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How to Use the Pleasure/Pain Principle

How to Use the Pleasure/Pain Principle

How to Use the Pleasure/Pain Principle

This grid holds the secret to understanding why people do strange things:

Personal Effectiveness : How to Use the Pleasure/Pain Principle

Many people eat too much, drink too much, take drugs that they know will destroy them, drive motorbikes at 100mph on crowded motorways, and generally act in a manner likely to take them to an early grave.

The big question is; WHY?

Because its pleasurable!

The human brain is programmed by two factors: pleasure and pain.

The human brain is a pleasure-seeking organ, it is always looking for things that it thinks will bring it pleasure.

It is also a pain avoiding mechanism. It wants to avoid things it finds painful. Therefore:

  • We eat cream cakes rather than fish, because cream cakes are more pleasurable.
  • We drink wine rather than water, because wine is more pleasurable.
  • We lie in bed too long and don't run around the block, because lying in bed is more pleasurable.

Annoyingly, bad habits tend to be more pleasurable than good habits. But only if you assume a short-term perspective.

If you look at the long-term consequences of a particular habit, then the pleasure pain consequences often switch places!

  • What was pleasurable becomes painful.
  • What was painful becomes pleasurable.

For instance:

  1. Cream cakes are pleasurable in the short term, when you eat them. But what are the painful long-term consequences you will suffer if you overeat on cream cakes? Fish is not as pleasurable as cream cakes, but what are the pleasurable long-term consequences you will enjoy if you eat a fish-based diet?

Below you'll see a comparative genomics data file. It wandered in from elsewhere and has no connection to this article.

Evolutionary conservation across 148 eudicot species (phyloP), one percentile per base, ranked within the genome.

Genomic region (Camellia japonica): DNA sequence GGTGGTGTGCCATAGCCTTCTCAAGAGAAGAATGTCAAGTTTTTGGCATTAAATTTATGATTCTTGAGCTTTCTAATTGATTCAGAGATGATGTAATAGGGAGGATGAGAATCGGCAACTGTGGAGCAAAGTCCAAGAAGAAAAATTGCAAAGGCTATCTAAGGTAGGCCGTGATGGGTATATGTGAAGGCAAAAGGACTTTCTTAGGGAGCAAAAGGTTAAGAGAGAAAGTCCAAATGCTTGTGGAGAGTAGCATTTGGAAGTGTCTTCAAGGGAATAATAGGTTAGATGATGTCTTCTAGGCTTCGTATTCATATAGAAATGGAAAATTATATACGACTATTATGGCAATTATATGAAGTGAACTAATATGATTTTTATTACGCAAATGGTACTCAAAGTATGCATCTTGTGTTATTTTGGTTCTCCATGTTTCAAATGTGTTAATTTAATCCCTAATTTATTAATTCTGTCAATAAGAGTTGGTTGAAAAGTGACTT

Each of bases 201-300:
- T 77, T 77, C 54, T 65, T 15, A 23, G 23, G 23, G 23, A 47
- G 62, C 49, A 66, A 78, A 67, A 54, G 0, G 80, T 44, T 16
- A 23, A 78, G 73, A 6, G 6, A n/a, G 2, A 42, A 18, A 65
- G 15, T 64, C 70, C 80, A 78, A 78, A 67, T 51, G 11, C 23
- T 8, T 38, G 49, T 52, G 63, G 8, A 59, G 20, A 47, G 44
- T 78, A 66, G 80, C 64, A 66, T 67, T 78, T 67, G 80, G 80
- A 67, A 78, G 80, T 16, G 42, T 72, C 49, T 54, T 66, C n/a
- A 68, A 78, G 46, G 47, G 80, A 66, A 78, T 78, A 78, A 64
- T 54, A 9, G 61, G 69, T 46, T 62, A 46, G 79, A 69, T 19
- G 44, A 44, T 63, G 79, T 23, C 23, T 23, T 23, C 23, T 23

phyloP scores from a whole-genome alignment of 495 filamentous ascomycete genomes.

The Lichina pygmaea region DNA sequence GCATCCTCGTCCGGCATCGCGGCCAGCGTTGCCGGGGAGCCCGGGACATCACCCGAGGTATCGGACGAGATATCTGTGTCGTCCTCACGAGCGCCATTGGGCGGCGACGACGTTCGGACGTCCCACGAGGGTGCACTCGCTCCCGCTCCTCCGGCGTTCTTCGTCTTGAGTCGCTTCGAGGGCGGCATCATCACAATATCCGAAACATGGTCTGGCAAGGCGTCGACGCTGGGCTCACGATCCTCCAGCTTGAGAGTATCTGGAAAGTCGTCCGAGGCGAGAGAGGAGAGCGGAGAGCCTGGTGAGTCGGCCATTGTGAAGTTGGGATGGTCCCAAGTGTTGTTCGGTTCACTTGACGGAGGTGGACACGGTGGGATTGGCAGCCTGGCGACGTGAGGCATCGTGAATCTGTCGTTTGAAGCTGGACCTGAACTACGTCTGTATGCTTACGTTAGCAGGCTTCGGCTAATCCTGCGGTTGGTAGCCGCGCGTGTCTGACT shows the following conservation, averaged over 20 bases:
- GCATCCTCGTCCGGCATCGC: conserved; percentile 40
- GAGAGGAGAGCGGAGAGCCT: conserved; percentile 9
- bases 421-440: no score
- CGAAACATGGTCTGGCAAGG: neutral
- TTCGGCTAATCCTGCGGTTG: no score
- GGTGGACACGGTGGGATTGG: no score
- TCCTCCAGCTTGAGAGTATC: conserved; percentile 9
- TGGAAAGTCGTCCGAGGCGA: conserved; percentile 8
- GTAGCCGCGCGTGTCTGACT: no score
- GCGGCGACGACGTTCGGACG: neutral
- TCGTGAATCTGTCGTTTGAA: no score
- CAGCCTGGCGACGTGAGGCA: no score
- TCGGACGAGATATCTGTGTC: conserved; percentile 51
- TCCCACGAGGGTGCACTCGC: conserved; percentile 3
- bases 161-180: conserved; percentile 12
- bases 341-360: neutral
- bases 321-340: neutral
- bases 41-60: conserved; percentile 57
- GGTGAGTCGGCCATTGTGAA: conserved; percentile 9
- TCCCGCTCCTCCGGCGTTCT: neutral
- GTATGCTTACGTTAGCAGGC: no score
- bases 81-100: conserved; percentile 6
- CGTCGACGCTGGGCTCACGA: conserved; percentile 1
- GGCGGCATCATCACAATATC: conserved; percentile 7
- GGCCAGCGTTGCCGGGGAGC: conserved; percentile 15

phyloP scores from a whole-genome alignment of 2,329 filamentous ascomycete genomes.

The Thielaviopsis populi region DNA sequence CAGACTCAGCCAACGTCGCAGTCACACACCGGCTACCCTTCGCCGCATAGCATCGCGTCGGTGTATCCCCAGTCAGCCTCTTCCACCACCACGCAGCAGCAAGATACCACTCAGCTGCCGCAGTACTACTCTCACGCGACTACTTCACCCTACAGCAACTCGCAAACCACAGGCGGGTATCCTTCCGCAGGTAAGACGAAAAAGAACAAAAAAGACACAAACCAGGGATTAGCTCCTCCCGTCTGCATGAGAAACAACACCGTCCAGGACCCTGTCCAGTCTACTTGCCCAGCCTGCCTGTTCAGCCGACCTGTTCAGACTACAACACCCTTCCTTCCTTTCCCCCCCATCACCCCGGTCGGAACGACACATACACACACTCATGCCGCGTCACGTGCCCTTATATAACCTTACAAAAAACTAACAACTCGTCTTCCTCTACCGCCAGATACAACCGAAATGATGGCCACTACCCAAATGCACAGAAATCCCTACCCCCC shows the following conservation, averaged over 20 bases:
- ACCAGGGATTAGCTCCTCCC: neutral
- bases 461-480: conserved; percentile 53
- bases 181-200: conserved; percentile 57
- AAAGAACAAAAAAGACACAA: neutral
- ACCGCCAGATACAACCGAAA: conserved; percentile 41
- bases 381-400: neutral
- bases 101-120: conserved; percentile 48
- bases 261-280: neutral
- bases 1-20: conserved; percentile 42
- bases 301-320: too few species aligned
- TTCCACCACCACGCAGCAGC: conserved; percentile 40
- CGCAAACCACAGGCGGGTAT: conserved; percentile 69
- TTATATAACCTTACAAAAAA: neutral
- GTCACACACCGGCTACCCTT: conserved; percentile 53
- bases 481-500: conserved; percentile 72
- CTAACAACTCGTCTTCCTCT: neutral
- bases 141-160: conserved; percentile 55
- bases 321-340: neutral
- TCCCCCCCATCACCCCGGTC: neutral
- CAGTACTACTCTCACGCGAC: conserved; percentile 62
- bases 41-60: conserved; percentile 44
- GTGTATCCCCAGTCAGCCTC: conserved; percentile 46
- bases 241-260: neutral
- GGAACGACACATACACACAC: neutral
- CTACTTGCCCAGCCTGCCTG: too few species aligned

2. Lying in bed for too long is pleasurable short term, but what are the painful long-term consequences you will suffer if you lie around and never exercise? Hard Running is not pleasurable, but what are the pleasurable long-term consequences you will enjoy if you train hard three times per week for three months?

Wisdom is the art of thinking long range.

Judging actions by considering the short-term consequences, tends to produce bad decisions.

Judging actions by considering the long-term consequences, tends to produce wise decisions.

When you are trying to change a behaviour, or a bad habit, keep asking the following two long-term consequence questions and try to get as many answers as you can.

  1. What is the long-term painful consequences you will suffer if you keep doing what you are doing?
  2. What is the long-term pleasurable benefits you will enjoy, if you do make a change?

Memorise these two questions and use them on yourself and other people, in order to make them re-evaluate their current behaviour and induce them to consider making a change.

For example: What are the long-term painful consequences you will suffer if you keep procrastinating on that job you don't want to do? And what are the long-term pleasurable benefits you will enjoy, if you just bite the bullet and get the job done?

"The aim of the wise is not to secure pleasure, but to avoid pain." Aristotle

About the Author: Chris Farmer

Chris

Chris Farmer is the founder of the Corporate Coach Group and has many years’ experience in training leaders and managers, in both the public and private sectors, to achieve their organisational goals, especially during tough economic times. He is also well aware of the disciplines and problems associated with running a business.

Over the years, Chris has designed and delivered thousands of training programmes and has coached and motivated many management teams, groups and individuals. His training programmes are both structured and clear, designed to help delegates organise their thinking and, wherever necessary, to improve their techniques and skills.

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Further Reading in Personal Effectiveness

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  • How to Improve Your Personal Initiative
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